Signs of Spring: Black snow

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Huge black snow mountains.
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Spring is not always beautiful.
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Better to stay by the fire.

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The spring doesn´t find her way to Finland, so better to stay inside by the fire. We have still snow everywhere, nights are colder, over -10°C/ 14°F than normally in March.

The Mystery Continues. Who is Baba Yaga? Кто Бáба-Ягá?

We had yesterday a photo with a strange “thing on that wall” and we got great answers and ideas.

 

Maybe it is a bottle opener thought Amy, Xena´s mom. Could be, could be, at that time there were not many shops selling those openers.

Katty and Da Phenny  had the most interesting idea, maybe it is a house of Baba Yaga.

I never had heard of Baba Yaga, so I had to find out who s/he is. She is the most interesting person. This is worth reading!

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Baba Yaga: The Wise Witch of Slavic Folklore

Baba Yaga, also known as Baba Iaga, is one of the most famous witches in Slavic folklore. She is a popular figure in children’s fairy tales, and was one of the common stories of the Russian oral tradition. Her origin is part of her mystery. The first written reference to her was in 1755 in Mikhail W. Lomonosov’s Russian Grammar, where she is listed amongst ancient figures from Slavic tradition. The indication is that the legend began in pre-Christian, pagan times where people were very superstitious and believed that their fates were not of their own making but at the mercy of other-worldly deities.

The Russian witch is described as a deformed, scraggly old woman with bony legs, a very long crooked nose, piercing cold eyes, and iron teeth. Her demeanor is powerful and unpredictable. Her intention is to instill fear and guarded respect in anyone who encounters her. Every body part of the Baba witch is grotesque.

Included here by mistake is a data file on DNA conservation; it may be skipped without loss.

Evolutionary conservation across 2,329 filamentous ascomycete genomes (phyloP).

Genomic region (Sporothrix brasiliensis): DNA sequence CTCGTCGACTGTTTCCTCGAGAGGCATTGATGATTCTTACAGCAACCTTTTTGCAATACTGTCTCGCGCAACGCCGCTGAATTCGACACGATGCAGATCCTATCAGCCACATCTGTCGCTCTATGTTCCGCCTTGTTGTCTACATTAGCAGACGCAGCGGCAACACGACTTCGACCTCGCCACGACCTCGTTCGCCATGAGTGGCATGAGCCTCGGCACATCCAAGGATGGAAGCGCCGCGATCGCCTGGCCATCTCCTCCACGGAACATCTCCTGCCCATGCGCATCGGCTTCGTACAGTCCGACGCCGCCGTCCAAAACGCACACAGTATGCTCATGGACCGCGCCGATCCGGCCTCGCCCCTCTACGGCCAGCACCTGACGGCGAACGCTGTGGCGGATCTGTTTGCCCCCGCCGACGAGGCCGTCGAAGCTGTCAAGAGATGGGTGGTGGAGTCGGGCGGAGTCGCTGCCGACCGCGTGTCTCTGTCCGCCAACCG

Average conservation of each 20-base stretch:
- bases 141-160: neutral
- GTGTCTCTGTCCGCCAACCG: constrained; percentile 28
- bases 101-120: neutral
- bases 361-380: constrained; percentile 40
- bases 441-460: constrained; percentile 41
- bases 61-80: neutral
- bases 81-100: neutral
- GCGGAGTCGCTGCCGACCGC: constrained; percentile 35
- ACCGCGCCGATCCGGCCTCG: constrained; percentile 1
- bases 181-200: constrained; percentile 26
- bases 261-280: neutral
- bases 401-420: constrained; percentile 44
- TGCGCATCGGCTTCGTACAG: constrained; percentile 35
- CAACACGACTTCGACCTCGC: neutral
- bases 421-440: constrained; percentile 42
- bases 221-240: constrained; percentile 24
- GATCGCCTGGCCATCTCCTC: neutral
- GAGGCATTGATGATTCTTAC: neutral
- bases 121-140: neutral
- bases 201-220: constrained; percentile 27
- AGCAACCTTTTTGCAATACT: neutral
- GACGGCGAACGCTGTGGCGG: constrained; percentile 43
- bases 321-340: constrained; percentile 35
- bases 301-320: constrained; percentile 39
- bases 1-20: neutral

Most tales say that she rides around the forest in a giant mortar. She also uses her mortar and pestle to grind up the bones of the people she eats. When flying, she uses the huge pestle like a rudder. She holds it in her right hand while she holds a broom in her left hand to wipe away her trail. A few tales have her using the traditional witches’ broom for transportation. The baba witch can remove her hands from her body so she can have them do her bidding.

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The Russian Baba witch riding on her mortar, carrying her broom in one hand and a child in the other. Victor Vasentsov

The Russian Baba witch lives deep in the forest in a hut that rests on giant chicken legs that can move around the forest to make it harder for anyone to find her. The windows serve as eyes to watch over her domain and the fence post around the hut is built out of human bones and is topped with human skulls. When her house moves it spins while emitting a screeching noise, until it comes to settle down with groans and creaks. And it prefers to turn its back toward all visitors.

Baba Yaga hut
Baba Yaga’s hut standing on its chicken legs, 1900. Ivan Bilibin.

So, have you ever seen her?